Blog No Va copyContinue Reading

Chill Out: Seven Cold Summer Soups to Order Now

Soup that isn’t served hot can be a real drag. Unless, of course, it’s cold soup, in which case it is a delightfully refreshing blast of flavor on a hot summer’s day. Here are seven cold summer soups to order now — and the restaurants at which to do so. 

Ajo Blanco
Sometimes referred to as “white gazpacho,” ajo blanco is a subtle Spanish summer delicacy made from ground almonds, garlic, bread, and olive oil for a smooth and cool texture on the tongue. A specialty of the Andalusian region of Spain, you’ll find it at your better tapas restaurants and Spanish wine bars. It is a real hit when it’s on the menu at at Jaleo by José Andrés in Washington, D.C. Give yourself extra points for consuming the superfood that is almonds. [Photo courtesy of Jaleo by José Andrés]

Jaleo_AjoBlanco blog copy

Borsch
Borsch, or borscht, the storied beet soup of Eastern Europe can be served either hot or cold. A staple in New York’s Jewish community, it inspired the colloquial name of the old resort region in upstate New York: the “Borscht Belt.” But you don’t have to go to the Catskills to enjoy a good bowl of this purple pleasure. If you find yourself in San Francisco, schlep on over to the Inner Richmond district for a sanguine supper at Katia’s Russian Tea Room and Restaurant. Just be sure not to wear white unless your spooning skills are top notch. [Photo courtesy of Katia’s Russian Tea Room and Restaurant]

Katias Borsch blog copy

 

Chilled Asparagus Soup
Cold soup, it turns out, can be made from just about any vegetable or fruit, offering a wide array of flavors and textures. Carrots lend their natural sweetness and pair well with fresh herbs, grated ginger, turmeric, and more subtle spices. Leeks bring fragrance to the bland creaminess of potatoes. Avocados, asparagus, fennel — all of these can take the main stage in a sublime cold soup when they are seasonably plentiful. These days, you’ll be able to find a great selection of freshly made soups made with everything from artichokes to zebra squash. At Pub & Kitchen in Philadelphia’s Center City, chef Eli Collins is dazzling diners with a lovely chilled asparagus soup featuring rhubarb, queso fresco, and almonds. [Photo courtesy of Pub & Kitchen]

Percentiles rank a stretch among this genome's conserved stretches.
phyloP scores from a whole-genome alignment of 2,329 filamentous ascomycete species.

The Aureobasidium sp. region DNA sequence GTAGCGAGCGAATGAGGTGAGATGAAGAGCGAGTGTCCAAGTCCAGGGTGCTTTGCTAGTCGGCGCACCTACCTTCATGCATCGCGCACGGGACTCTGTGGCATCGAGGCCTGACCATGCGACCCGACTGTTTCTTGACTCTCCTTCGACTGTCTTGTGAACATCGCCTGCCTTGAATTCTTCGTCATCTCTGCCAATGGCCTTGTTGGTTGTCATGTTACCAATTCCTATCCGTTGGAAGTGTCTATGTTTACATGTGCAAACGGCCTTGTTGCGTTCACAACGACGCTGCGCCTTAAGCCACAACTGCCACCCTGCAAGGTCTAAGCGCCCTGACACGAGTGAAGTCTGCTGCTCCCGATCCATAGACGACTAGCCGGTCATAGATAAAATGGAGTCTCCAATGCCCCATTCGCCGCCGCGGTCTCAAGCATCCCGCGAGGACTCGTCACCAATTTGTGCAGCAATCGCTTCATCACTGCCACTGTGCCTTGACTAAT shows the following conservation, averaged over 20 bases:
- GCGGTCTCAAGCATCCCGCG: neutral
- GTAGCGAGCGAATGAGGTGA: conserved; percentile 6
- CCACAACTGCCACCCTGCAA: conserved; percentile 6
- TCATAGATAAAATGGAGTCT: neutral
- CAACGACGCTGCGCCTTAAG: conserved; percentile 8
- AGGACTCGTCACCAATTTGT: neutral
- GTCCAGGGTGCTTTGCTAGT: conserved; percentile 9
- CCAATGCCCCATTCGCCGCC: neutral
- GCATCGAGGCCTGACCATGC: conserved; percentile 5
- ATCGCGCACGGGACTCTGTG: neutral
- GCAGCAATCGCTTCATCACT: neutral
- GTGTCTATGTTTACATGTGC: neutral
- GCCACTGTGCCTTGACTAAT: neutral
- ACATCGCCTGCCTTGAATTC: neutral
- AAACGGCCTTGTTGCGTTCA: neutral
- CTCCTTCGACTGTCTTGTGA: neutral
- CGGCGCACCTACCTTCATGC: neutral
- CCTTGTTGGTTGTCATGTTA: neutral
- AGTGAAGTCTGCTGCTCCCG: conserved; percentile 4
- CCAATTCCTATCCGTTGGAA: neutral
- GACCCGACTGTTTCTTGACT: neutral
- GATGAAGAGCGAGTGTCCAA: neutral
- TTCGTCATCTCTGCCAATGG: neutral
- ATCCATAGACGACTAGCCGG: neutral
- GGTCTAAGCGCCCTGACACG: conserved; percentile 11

pub-kitchen-asparagus-soup blog copy

Korean Cold Noodle Soup
My completely unanticipated passion for cold soups began at a Korean-Chinese hole-in-the-wall somewhere in northern China where my host ordered us each a bowl of Korean Cold Noodle Soup (naengmyun). A full meal in itself, the large stainless steel bowl was filled with toothy noodles in an icy-cold, sweet, spicy, and tangy beef broth that I can still taste in my mind today. It was topped with an Asian pear, cucumbers, and more sliced beef. I’ve been chasing that dragon ever since. Stateside, Seorabol Korean Restaurant in Philadelphia makes their cold buckwheat noodles by hand in the traditional way. “This is the way Koreans have made and eaten naengmyun for centuries and we plan to keep that tradition and culture alive, even when it is not convenient,” says Seorabol’s chef Chris Cho. Seorabol offers two variations of the dish: bibim naengmyun (spicy mix), pictured, and mool naengmyun (in cold beef broth). Both are guaranteed to delight. [Photo courtesy of Seorabol]

Seorabol - bibim nengmyun blog copy

Continue Reading